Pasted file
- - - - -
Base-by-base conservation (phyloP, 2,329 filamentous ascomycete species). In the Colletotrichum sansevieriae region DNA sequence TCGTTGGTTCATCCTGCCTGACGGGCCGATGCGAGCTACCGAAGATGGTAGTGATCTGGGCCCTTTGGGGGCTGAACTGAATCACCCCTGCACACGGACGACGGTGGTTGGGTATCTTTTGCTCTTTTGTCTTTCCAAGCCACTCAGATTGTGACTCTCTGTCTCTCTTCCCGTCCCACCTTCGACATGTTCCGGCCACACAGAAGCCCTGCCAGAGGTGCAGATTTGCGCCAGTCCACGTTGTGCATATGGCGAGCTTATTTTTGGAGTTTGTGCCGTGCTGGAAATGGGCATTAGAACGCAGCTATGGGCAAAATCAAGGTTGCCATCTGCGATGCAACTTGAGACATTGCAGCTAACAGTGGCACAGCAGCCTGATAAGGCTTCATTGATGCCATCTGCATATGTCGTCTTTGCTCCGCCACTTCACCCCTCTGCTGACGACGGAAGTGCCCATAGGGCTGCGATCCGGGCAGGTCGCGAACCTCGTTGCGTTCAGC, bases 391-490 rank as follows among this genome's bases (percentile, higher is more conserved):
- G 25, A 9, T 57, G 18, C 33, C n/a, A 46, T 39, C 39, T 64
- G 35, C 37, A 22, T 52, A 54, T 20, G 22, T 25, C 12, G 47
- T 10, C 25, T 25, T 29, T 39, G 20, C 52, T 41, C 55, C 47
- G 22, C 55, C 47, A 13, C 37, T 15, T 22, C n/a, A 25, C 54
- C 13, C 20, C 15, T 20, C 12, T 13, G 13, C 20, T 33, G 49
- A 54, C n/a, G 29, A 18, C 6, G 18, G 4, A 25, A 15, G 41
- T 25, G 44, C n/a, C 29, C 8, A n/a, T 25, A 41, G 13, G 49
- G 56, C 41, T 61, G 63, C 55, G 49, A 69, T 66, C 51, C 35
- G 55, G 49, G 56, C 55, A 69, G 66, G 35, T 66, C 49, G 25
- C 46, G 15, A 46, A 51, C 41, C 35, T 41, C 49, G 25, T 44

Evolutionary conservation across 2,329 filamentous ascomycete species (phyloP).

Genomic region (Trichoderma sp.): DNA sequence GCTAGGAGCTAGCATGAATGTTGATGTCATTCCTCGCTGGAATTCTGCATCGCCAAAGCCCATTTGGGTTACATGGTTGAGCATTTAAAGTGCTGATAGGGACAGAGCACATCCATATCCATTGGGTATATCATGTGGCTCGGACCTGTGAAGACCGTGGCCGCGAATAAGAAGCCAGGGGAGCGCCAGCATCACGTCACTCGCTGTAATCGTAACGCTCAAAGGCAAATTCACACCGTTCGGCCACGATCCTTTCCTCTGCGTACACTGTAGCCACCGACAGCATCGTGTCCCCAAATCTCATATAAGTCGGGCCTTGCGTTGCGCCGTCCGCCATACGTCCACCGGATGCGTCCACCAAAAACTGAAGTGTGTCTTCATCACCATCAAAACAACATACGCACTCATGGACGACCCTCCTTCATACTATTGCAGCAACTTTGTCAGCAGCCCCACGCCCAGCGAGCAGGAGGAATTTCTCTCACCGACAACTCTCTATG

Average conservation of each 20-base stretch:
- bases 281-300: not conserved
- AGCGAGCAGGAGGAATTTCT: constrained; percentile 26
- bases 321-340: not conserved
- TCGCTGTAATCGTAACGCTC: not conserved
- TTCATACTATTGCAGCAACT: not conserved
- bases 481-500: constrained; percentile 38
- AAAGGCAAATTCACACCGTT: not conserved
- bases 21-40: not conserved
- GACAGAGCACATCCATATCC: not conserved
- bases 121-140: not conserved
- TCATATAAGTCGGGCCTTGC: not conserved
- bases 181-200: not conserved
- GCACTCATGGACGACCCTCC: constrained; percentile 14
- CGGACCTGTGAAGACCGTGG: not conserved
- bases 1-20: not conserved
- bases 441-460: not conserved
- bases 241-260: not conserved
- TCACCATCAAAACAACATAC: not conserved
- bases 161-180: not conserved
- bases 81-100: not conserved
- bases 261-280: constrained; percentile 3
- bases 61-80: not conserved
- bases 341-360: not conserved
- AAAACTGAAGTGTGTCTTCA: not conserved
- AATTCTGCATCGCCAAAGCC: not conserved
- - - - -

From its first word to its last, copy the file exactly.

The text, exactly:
Base-by-base conservation (phyloP, 2,329 filamentous ascomycete species). In the Colletotrichum sansevieriae region DNA sequence TCGTTGGTTCATCCTGCCTGACGGGCCGATGCGAGCTACCGAAGATGGTAGTGATCTGGGCCCTTTGGGGGCTGAACTGAATCACCCCTGCACACGGACGACGGTGGTTGGGTATCTTTTGCTCTTTTGTCTTTCCAAGCCACTCAGATTGTGACTCTCTGTCTCTCTTCCCGTCCCACCTTCGACATGTTCCGGCCACACAGAAGCCCTGCCAGAGGTGCAGATTTGCGCCAGTCCACGTTGTGCATATGGCGAGCTTATTTTTGGAGTTTGTGCCGTGCTGGAAATGGGCATTAGAACGCAGCTATGGGCAAAATCAAGGTTGCCATCTGCGATGCAACTTGAGACATTGCAGCTAACAGTGGCACAGCAGCCTGATAAGGCTTCATTGATGCCATCTGCATATGTCGTCTTTGCTCCGCCACTTCACCCCTCTGCTGACGACGGAAGTGCCCATAGGGCTGCGATCCGGGCAGGTCGCGAACCTCGTTGCGTTCAGC, bases 391-490 rank as follows among this genome's bases (percentile, higher is more conserved):
- G 25, A 9, T 57, G 18, C 33, C n/a, A 46, T 39, C 39, T 64
- G 35, C 37, A 22, T 52, A 54, T 20, G 22, T 25, C 12, G 47
- T 10, C 25, T 25, T 29, T 39, G 20, C 52, T 41, C 55, C 47
- G 22, C 55, C 47, A 13, C 37, T 15, T 22, C n/a, A 25, C 54
- C 13, C 20, C 15, T 20, C 12, T 13, G 13, C 20, T 33, G 49
- A 54, C n/a, G 29, A 18, C 6, G 18, G 4, A 25, A 15, G 41
- T 25, G 44, C n/a, C 29, C 8, A n/a, T 25, A 41, G 13, G 49
- G 56, C 41, T 61, G 63, C 55, G 49, A 69, T 66, C 51, C 35
- G 55, G 49, G 56, C 55, A 69, G 66, G 35, T 66, C 49, G 25
- C 46, G 15, A 46, A 51, C 41, C 35, T 41, C 49, G 25, T 44

Evolutionary conservation across 2,329 filamentous ascomycete species (phyloP).

Genomic region (Trichoderma sp.): DNA sequence GCTAGGAGCTAGCATGAATGTTGATGTCATTCCTCGCTGGAATTCTGCATCGCCAAAGCCCATTTGGGTTACATGGTTGAGCATTTAAAGTGCTGATAGGGACAGAGCACATCCATATCCATTGGGTATATCATGTGGCTCGGACCTGTGAAGACCGTGGCCGCGAATAAGAAGCCAGGGGAGCGCCAGCATCACGTCACTCGCTGTAATCGTAACGCTCAAAGGCAAATTCACACCGTTCGGCCACGATCCTTTCCTCTGCGTACACTGTAGCCACCGACAGCATCGTGTCCCCAAATCTCATATAAGTCGGGCCTTGCGTTGCGCCGTCCGCCATACGTCCACCGGATGCGTCCACCAAAAACTGAAGTGTGTCTTCATCACCATCAAAACAACATACGCACTCATGGACGACCCTCCTTCATACTATTGCAGCAACTTTGTCAGCAGCCCCACGCCCAGCGAGCAGGAGGAATTTCTCTCACCGACAACTCTCTATG

Average conservation of each 20-base stretch:
- bases 281-300: not conserved
- AGCGAGCAGGAGGAATTTCT: constrained; percentile 26
- bases 321-340: not conserved
- TCGCTGTAATCGTAACGCTC: not conserved
- TTCATACTATTGCAGCAACT: not conserved
- bases 481-500: constrained; percentile 38
- AAAGGCAAATTCACACCGTT: not conserved
- bases 21-40: not conserved
- GACAGAGCACATCCATATCC: not conserved
- bases 121-140: not conserved
- TCATATAAGTCGGGCCTTGC: not conserved
- bases 181-200: not conserved
- GCACTCATGGACGACCCTCC: constrained; percentile 14
- CGGACCTGTGAAGACCGTGG: not conserved
- bases 1-20: not conserved
- bases 441-460: not conserved
- bases 241-260: not conserved
- TCACCATCAAAACAACATAC: not conserved
- bases 161-180: not conserved
- bases 81-100: not conserved
- bases 261-280: constrained; percentile 3
- bases 61-80: not conserved
- bases 341-360: not conserved
- AAAACTGAAGTGTGTCTTCA: not conserved
- AATTCTGCATCGCCAAAGCC: not conserved